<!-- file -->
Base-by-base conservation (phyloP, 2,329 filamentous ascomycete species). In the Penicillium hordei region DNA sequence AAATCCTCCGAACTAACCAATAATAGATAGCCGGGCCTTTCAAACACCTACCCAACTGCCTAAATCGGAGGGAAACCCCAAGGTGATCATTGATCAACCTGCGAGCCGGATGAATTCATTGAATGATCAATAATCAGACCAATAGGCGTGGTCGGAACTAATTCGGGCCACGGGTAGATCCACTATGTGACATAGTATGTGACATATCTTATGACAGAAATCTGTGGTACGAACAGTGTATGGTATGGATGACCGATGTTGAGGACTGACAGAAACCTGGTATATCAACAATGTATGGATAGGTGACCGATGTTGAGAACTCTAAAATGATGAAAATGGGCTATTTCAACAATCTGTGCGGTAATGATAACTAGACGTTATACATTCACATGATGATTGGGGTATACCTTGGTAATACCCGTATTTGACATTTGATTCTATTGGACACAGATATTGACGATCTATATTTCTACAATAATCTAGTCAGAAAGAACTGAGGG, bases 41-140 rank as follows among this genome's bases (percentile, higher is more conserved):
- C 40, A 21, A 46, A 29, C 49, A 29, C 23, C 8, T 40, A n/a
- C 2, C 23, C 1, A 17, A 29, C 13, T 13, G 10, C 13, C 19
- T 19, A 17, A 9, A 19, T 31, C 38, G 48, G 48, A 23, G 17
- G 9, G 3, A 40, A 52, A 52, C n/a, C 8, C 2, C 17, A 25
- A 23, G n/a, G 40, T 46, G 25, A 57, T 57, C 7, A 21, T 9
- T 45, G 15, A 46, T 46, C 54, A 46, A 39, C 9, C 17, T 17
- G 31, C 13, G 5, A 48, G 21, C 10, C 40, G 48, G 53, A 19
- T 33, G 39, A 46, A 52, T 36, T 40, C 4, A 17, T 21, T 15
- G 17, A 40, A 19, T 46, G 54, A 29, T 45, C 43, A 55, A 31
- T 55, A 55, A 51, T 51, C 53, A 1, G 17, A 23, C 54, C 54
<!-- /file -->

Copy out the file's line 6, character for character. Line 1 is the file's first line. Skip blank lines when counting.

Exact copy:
- A 23, G n/a, G 40, T 46, G 25, A 57, T 57, C 7, A 21, T 9